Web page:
Have you guys been following this? Unless you've fallen off the face of the Earth, I'm sure you've heard all sides of the recent debate over the new edition of Mark Twain's Adventures of Huckleberry Finn.
Adventures of Huckleberry Finn - Original Unabridged Version is a classic by most any measure, however for decades, it's supposedly been disappearing from grade school curricula across the country, relegated to optional reading lists, or banned outright, appearing again and again on lists of the nation's most challenged books. And all because of one offensive word-- "nigger."
Twain scholar Alan Gribben was determined not to let that happen to the classic. With the help of NewSouth Books, Gribben released a version in a single volume with The Adventures of Tom Sawyer, that does away with the "n" word (as well as the "in" word, "Injun") by replacing it with the word "slave."
Needless to say, book lovers have been up in arms, questioning how anyone can edit a classic and in a recent Publisher's Weekly article, Gribben defends the 'other' Huck Finn and says he was quite shocked at the response.
The whole thing makes for an interesting debate. One certainly doesn't want the classic to be ignored and relegated to dusty bookshelves. One also might find it ironic that Twain himself defined a "classic" as "a book which people praise and don't read, but which would Twain rather have? Gribben's intentions mean well--to get the book back into schools and it's important to note that readers still have access to Twain's original. However, I'm a firm believer in the saying, 'Those who cannot learn from history are doomed to repeat it' and we shouldn't go revising books, so that they don't portray the time period correctly. If we removed every harmful or negative facet from a book, what would we have? Certainly, not reality, that's for sure!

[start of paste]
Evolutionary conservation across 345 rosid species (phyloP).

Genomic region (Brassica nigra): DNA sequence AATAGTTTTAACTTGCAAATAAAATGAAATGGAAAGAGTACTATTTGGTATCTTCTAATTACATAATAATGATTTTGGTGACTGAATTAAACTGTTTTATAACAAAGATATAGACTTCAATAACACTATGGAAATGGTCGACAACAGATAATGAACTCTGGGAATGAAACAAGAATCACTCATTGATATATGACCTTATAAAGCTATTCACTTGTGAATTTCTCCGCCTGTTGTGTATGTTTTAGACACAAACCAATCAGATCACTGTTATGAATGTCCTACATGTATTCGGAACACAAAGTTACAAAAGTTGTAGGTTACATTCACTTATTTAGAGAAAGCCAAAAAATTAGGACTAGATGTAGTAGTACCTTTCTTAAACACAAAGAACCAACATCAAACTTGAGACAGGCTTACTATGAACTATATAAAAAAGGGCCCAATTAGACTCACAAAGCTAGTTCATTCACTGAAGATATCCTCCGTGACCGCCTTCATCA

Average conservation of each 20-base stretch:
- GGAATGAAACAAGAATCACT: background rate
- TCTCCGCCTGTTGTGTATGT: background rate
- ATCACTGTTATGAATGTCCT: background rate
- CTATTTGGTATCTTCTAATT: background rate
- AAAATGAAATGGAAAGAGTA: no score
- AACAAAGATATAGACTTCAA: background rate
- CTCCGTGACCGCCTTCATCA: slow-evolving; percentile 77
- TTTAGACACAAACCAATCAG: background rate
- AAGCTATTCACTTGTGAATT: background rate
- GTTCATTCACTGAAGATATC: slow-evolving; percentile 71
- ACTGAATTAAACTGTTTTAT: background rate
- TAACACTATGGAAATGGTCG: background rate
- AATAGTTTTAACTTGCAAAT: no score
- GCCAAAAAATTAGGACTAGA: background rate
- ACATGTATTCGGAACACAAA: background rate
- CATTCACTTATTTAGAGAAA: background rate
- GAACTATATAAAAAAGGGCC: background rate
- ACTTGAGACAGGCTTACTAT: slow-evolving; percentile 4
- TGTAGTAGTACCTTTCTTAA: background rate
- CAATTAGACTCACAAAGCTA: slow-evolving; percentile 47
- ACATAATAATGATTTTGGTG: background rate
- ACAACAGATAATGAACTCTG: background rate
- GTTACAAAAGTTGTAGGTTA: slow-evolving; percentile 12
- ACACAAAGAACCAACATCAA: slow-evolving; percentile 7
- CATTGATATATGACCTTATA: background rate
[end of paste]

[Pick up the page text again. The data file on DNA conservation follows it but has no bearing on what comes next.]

I also believe, as much as we want to shield our children and protect them from harmful influences, it's also our responsibility to teach them right from wrong.
So what do you guys think? Is this the right way to get this book back into the hands of young readers?